The late Robert Murase was one of Portland’s best regarded public artists when he passed away in the summer of 2005 at age 66. He slipped quietly off this planet leaving a family, friends, colleagues and a Randy Gragg obit.

How many public artists in Portland have a Wikipedia page? Okay, probably too many. Murase has one and deserves it.

Fellow of the ASLA, principal of Murase Associates.

Murase’s book, Robert Murase: Stone and Water, is out of print but can still be found in the usual places.

If you want to read – look at his writings, and writings about Murase, on his web site.

Or best see them in person. The Boley Library at Lewis & Clark, the faux trout stream at Esther Short Park in Vancouver (now stocked with toddlers every summer day), The Washington Park Max station (above ground), the surrounds of the Skidmore Fountain (called Ankeny Park), landscaping around the new Seminar Buildings at TESC (very impressive), and the Japanese American Historical Memorial at Waterfront Park.

The Memorial is on the West shore of the Willamette River between the Burnside and Steel Bridges. The landworks segue from a string of cherry trees along a walkway into a path of stone and a four foot berm. Set into the berm are stones with carved writing, some in English and some in Japanese. The path and surrounding stones are rough and flat, as if hewn from a prison wall. There is a brass plaque of the bill of rights, and a letter from Ronald Reagan.

The words are generous, trying to make sense of the blind fear and sullen stupidness of the act, where over 100,000 Americans – Japanese Americans – where imprisoned by our government, most for several years. Many innocent citizens lost everything.

To the West twenty years are two bronze columns set as a gateway. These thick, heavy columns, ten feet around and ten feet tall, are cast from clay molds and contain dozens of portraits of Japanese Americans, children, soldiers, fishermen, neighbors, grandparents, shop-owners, innocents. Together the columns swirl like black green smoke, carrying memories away into the clouds.

Artists need protectors – especially public artists in the provinces. Otherwise they are left to the whims of the committee, the public bureaucrat, the matron’s fundraising house gods. Murase had Bill Naito.

Bill died in 1996. With his brother Sam and his family, Bill ran Norcrest China at 55 W Burnside St., a importer of junk trinkets and “I (heart) You” mugs. Bill and Sam bought junky real estate on Portland’s Skid Road, old hotels and warehouses left over from a time when tall ships lined Portland’s waterfront and thousands of drunken sailors spent their pay on drink and dice.

There were ventures – Import Plaza sold all the junky items; hotels were rent cheap to the ancient mariners, and later to erstwhile social services; a hippy storefront ethos was promoted as “Old Town” and rents were collected.

I got a job working for Bill in about 1975. The interview went like this. I had to ask about a dozen people when he was. Huh? Who are you? Huh? These were the last days of the desk trolls, Dickensian characters who toiled at desks over long paper tapes of numbers. When I finally found him, with a scraggly beard, chewing on a long cigar and talking on a black telephone, he pointed for me to stand near his desk and to wait for his call to finish.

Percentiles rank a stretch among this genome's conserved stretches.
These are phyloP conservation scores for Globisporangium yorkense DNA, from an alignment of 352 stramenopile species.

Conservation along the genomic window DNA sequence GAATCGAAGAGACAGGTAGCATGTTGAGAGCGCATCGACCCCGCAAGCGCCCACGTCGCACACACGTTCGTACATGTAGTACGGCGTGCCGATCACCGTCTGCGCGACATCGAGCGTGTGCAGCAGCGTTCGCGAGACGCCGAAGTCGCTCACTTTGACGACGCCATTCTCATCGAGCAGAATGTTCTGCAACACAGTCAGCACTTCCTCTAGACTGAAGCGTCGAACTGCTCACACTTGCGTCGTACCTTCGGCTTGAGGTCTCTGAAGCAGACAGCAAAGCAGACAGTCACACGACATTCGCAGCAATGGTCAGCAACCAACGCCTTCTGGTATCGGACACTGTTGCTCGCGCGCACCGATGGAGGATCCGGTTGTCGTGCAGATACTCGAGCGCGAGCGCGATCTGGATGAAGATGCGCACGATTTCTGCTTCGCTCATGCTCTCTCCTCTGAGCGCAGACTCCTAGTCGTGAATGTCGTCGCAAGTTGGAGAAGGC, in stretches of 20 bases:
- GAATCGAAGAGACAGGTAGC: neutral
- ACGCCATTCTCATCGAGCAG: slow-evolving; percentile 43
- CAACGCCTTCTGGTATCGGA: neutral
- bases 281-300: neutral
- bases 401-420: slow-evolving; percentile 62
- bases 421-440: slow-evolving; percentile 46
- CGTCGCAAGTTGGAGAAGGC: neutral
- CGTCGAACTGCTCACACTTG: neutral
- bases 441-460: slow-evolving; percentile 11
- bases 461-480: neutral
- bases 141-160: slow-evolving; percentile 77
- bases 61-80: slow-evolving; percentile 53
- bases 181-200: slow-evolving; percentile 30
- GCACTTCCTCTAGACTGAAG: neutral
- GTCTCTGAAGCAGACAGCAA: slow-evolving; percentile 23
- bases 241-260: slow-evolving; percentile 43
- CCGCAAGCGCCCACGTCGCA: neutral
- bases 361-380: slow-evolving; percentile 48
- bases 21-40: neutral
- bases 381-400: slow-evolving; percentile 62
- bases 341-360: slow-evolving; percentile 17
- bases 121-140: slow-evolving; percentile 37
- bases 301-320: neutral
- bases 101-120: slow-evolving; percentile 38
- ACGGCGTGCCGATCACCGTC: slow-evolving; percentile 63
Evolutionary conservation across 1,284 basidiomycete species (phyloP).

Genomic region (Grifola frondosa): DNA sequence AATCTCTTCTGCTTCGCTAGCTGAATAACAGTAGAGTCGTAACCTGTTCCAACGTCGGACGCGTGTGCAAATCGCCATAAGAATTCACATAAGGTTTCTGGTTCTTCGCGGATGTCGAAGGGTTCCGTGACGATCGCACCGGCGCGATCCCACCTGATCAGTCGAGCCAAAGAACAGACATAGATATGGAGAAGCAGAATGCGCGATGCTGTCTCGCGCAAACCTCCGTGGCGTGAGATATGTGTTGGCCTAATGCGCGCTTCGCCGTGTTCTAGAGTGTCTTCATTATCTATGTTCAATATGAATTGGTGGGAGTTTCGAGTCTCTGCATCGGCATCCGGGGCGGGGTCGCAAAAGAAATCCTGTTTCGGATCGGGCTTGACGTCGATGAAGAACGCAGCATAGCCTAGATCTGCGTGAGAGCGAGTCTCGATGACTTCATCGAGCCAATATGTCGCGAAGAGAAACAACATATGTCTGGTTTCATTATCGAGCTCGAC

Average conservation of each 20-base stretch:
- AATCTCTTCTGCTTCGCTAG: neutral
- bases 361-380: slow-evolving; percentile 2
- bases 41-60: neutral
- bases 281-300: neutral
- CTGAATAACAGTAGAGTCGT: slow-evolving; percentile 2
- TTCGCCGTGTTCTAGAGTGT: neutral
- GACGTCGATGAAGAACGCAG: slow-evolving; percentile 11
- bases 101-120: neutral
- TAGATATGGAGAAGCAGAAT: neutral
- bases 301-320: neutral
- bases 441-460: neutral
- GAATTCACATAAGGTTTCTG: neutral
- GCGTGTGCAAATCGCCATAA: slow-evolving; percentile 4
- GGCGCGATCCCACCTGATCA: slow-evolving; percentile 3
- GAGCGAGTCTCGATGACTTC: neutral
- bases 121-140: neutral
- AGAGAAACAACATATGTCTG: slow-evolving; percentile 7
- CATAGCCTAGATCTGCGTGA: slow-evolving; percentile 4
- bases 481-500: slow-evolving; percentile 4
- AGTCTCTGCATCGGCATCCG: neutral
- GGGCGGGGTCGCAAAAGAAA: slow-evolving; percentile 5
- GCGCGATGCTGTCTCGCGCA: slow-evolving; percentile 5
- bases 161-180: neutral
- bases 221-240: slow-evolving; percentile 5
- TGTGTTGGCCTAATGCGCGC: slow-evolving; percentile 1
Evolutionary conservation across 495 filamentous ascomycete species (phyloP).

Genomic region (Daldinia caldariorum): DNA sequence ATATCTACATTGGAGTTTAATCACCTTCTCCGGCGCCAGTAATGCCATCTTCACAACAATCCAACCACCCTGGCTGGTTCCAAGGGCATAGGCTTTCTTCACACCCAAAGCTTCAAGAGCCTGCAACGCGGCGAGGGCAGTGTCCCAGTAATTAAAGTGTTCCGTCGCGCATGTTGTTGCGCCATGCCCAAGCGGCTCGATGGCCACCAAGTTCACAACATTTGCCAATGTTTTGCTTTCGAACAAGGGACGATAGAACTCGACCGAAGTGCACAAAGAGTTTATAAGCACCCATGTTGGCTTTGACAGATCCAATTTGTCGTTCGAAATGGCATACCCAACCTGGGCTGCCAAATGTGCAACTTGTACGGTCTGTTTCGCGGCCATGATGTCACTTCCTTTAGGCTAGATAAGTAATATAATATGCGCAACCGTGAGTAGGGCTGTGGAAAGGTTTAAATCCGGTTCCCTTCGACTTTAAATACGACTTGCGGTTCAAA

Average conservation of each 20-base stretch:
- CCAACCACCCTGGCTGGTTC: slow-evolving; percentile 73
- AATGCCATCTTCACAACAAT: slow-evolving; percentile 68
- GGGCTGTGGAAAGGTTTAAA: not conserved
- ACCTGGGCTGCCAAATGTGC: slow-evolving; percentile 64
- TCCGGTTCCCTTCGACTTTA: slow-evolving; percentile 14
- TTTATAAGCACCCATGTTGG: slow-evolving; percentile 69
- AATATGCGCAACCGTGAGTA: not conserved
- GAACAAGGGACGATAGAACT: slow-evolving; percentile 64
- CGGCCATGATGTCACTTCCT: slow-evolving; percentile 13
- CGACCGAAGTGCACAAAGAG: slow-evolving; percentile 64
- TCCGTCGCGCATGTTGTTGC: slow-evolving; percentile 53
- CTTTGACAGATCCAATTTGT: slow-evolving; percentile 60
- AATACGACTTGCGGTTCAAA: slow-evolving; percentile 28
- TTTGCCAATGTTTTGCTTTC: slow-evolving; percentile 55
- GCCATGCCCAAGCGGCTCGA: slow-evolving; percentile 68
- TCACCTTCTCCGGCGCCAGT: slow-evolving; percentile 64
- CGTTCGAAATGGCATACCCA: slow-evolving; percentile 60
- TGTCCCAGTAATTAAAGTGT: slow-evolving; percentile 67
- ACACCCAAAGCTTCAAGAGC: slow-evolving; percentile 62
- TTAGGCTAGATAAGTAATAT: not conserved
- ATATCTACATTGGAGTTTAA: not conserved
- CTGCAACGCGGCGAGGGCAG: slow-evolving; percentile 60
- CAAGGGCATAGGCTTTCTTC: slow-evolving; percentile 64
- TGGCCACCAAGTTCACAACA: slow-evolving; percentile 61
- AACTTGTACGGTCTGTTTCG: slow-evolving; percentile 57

“Who are you?” Caterpillar, taking the narghile from his mouth. “Oh! Huh. Okay. How are your grades?” I lied. “Huh! Okay. Here’s the deal. If your grades go down I’ll let you go.” His desk was piled with papers, junk, an adding machine, pencils, trash, all seemed to flow over all the dozens of desks, but completely inundated Bill’s desk and his neighbors desk, a severe gray hair who spoke in Japanese over the phone. My job was to change light bulbs throughout the warehouse and run errands.

I had almost unlimited time to spy on Bill. He was on the phone, he was talking to the gray hair (who I later learned was his brother Sam), he toiled over papers, he chewed his cigar. I did notice a yellowed sheet of paper nailed to the wall behind him.

“You know what that is?” he drawled one day, pointing at the paper. “Do ya?” No. “They nailed it to my father’s door.” I looked it closely. “They put us in an internment camp in Eastern Oregon. I bet they don’t teach you that at school.” He picked up the phone and dialed a number. The conversation was over.

When everyone had gone home I went back and read it through. I knew what a concentration camp was, but not in Eastern Oregon. Later I looked at microfilms at the Central Branch, and quizzed the librarians on the 4th floor of the OHS. No one knew.

Bill knew exactly how precious education, family and individual rights are worth – because he’d had his taken from him. So had Robert Murase, a third-generation Japanese American (I think Bill and Sam were / are second-generation).

The backstory is Bill pushed the Portland Japanese American Historical Memorial project forward and financed it, or finagled the financing from the city. After years of prodding and waiting, finally in 1992 the Amendment of the Civil Liberties Act of 1988 was signed into law and reparations were made. Bill made the politic and Bob Murase made the artwork.


Learn more about the Japanese American Internment Camps. You think it can’t happen here? Well, it already did.

Bill Naito needed a better will – See all the trouble. Only Stoel Rives got rich from squabbling.

Visit the Oregon Nikkei Legacy Center.

Here’s a cool VR rendering of the Japanese American Historical Memorial.